Depleting SBP reserves a ticking bomb
Imran Khan wants to take over Islamabad with 2 million of his supporters. Ch Fawad Hussain is talking about ‘civil unrest’.
Sheikh Rasheed Ahmad is talking about a ‘civil war’. Clearly, politicians are playing their dirty games in the midst of a serious economic crisis.
This is bound to result in disastrous consequences. The talk of ‘civil unrest’ must now be buried or the economy will have to be buried.
Liquid foreign exchange reserves with the State Bank of Pakistan (SBP), as of April 16, stood at $10.885 billion-just enough for 7 weeks of imports.
In August 2021, SBP had $20 billion in liquid foreign exchange reserves. Over the past 8 months, SBP has lost some $10 billion of liquid reserves. Lo and behold, SBP has been losing an average of $1.2 billion a month, every month for the past 8 months.
Red alert: In the month of March SBP lost a wholesome $5 billion in just one month. A closer scrutiny at SBP reserves reveals that the reserves actually include a $3 billion Saudi loan, $2 billion UAE loan, $3 billion Chinese loan, $3 billion Chinese trade facility, $4.8 billion SWAPs and $6.7 billion from the IMF.
The net-net reserves with the SBP thus stand at a negative $11.7 billion. Depleting reserves mean that SBP is fast running out of dollars to buy $15 billion worth of petroleum products, $3 billion worth of LNG and $10 billion worth of palm oil, tea, pulses, sugar and wheat.
Last year, Sri Lanka Maha Bankuwa, the Central Bank of Sri Lanka, experienced a fast depletion in reserves. By early-2022, power stations in Sri Lanka began running out of fuel.
On 1 March 2022, the Public Utilities Commission of Sri Lanka announced “nationwide seven-and-a-half hour daily power cuts, the longest in more than a quarter of a century, as its foreign exchange crisis leaves it unable to import oil.”
On March 10, Sri Lanka’s Commissioner-General of Motor Traffic told the media that plastic used for drivers’ licenses is imported from Austria and because of the ongoing forex shortages they have not been able to import plastic to issue drivers’ licenses.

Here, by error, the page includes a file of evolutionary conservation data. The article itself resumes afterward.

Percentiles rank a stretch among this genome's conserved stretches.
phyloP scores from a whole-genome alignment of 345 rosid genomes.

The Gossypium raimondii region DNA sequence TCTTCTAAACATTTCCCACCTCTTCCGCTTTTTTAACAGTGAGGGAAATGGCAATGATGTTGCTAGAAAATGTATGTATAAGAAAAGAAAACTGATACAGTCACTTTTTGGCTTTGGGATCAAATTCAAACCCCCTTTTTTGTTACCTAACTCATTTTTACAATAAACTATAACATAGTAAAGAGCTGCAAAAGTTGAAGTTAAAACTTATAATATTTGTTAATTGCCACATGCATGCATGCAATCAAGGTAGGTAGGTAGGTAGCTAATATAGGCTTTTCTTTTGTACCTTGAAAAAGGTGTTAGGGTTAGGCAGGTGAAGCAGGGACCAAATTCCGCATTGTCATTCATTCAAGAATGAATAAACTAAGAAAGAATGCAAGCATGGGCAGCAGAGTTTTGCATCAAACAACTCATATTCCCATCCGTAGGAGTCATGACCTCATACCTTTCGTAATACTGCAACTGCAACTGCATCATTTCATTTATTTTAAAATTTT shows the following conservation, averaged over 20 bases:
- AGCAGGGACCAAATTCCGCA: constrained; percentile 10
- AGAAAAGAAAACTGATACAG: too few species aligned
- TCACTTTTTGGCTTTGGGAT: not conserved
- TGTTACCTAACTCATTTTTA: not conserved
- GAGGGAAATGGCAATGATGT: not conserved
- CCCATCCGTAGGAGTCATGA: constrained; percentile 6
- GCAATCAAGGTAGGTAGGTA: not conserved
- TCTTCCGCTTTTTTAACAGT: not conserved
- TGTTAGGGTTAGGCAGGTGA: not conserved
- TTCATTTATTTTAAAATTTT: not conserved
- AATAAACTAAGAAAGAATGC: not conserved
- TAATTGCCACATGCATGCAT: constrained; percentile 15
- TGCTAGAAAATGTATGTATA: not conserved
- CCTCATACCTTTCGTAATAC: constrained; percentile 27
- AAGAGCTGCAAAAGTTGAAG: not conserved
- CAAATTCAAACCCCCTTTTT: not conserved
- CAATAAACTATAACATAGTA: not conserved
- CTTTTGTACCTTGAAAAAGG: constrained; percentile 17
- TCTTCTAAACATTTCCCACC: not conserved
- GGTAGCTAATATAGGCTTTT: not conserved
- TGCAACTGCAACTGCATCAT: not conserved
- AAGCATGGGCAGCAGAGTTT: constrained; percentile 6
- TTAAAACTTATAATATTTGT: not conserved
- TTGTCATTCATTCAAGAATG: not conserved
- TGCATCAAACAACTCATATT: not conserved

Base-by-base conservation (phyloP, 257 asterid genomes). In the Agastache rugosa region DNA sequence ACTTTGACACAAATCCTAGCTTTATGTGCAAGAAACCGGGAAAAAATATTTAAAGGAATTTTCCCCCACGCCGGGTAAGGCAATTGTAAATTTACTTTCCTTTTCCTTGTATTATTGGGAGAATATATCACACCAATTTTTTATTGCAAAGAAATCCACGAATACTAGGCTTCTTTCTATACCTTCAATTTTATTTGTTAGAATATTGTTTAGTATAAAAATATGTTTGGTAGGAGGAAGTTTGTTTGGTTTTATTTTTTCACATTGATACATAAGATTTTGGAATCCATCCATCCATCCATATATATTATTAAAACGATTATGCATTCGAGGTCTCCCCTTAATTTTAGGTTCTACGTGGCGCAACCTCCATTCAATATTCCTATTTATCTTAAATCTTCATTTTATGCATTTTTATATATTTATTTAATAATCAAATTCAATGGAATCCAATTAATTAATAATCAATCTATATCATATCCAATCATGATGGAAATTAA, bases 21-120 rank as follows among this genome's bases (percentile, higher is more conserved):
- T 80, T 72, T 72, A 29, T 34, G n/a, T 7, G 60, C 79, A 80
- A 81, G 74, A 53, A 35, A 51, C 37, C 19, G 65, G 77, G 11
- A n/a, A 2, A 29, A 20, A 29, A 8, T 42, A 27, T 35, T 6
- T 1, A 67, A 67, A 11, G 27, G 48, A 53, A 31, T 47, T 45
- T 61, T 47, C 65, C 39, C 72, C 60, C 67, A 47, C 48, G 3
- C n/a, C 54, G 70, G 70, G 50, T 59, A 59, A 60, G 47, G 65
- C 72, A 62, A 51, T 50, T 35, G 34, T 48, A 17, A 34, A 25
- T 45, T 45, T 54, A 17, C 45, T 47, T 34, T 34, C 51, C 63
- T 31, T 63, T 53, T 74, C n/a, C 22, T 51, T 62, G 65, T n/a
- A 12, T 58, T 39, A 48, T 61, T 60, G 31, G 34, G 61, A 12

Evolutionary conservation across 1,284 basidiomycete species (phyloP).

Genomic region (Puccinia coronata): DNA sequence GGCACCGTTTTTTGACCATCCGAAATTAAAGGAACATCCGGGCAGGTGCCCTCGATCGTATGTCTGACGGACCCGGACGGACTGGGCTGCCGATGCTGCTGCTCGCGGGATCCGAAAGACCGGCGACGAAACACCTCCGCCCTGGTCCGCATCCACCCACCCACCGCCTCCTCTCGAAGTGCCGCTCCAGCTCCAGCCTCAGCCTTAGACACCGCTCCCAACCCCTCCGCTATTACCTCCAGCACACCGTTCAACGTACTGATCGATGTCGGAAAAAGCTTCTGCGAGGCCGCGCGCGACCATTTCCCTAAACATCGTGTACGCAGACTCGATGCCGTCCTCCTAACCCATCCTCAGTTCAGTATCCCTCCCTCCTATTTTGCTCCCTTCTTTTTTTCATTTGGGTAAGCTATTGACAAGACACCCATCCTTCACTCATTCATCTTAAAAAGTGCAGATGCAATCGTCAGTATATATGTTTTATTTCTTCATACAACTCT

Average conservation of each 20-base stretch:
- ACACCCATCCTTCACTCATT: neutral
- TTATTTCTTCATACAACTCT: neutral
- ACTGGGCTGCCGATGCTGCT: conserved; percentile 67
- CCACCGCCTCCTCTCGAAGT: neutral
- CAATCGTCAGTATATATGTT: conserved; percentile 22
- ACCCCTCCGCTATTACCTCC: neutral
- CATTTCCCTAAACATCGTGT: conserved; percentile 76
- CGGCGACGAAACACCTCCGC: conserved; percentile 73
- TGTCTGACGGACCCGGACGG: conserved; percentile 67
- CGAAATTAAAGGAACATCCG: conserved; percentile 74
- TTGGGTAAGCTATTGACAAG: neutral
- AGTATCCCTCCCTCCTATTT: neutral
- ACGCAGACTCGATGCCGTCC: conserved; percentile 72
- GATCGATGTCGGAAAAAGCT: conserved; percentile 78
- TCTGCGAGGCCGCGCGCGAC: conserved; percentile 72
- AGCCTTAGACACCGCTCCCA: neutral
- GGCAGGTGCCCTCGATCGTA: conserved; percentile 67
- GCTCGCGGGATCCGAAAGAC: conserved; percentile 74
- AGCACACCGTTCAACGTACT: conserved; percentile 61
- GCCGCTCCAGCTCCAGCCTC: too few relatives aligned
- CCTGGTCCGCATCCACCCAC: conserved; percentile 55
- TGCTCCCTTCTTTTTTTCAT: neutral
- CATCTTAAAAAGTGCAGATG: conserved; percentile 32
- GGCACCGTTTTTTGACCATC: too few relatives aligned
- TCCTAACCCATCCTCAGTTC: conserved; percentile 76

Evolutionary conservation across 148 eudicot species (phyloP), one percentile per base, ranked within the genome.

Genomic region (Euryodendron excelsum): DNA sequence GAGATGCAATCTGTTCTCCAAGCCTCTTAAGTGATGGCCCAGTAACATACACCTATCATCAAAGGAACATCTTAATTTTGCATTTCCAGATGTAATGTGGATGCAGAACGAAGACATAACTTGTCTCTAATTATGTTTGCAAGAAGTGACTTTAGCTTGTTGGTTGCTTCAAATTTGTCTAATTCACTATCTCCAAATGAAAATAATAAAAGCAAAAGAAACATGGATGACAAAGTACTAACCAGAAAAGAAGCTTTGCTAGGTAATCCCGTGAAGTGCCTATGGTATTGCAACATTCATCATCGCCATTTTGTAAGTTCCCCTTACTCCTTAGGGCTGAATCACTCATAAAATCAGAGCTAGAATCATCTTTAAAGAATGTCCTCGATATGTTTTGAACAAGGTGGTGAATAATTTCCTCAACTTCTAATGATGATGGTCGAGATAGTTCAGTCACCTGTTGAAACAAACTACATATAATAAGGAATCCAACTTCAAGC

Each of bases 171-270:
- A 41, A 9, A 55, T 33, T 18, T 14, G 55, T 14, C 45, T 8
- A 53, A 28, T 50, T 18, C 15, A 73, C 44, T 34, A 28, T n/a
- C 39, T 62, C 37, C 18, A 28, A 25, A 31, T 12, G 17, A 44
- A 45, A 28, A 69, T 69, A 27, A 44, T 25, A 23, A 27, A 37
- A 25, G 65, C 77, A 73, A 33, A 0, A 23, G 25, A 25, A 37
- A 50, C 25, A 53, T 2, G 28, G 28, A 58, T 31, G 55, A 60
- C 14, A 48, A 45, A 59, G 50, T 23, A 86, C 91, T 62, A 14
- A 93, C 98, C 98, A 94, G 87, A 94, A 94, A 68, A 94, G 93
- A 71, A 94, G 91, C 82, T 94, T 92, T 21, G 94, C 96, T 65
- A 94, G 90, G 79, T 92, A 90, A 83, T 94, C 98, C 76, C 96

On March 20, Sri Lanka canceled “school exams over paper shortage as financial crisis bites.” In April, BBC reported, “Doctors across Sri Lanka say hospitals are running out of medicines and essential supplies as the country’s economic crisis worsens. They fear a health catastrophe if international help doesn’t arrive soon.”
Pakistan needs to replenish SBP’s foreign exchange reserves-and do that as fast as possible.
PM Shehbaz Sharif has taken a very timely decision of rushing Dr Miftah Ismail, Minister of Finance, to the IMF. The good news is that Dr Miftah Ismail has successfully taken us back into the IMF’s Extended Fund Facility (EFF) which was originally negotiated in 2019.
To be certain, getting back into the IMF’s fold will not be enough-necessary but not enough. We need to raise roughly $10 billion in the following 12 weeks to meet our debt servicing and fill the current account gap.
We are going to need Saudi Arabia as well-and the prime minister has already reached Saudi Arabia. We are also going to need China-plus all other friends.
‘IMF Statement on Pakistan’ released on April 24 states: “We agreed that prompt action is needed to reverse the unfunded subsidies.”
What that means is that the Rs10 a liter subsidy on petrol and diesel announced by ex-pm on February 28 is ‘unfunded’ and thus cannot be sustained.
What that also means is that the price of petrol and diesel is soon going to hit the Rs200-a-liter mark. That means a new price spiral-for which we should all be prepared. Yes, prices are bound to go up.
If economic history is any guide then a PML-N led government will deliver relatively better economic growth. And better economic growth means a higher per capita income. And a higher per capita income will enable us to bear the higher rate of inflation.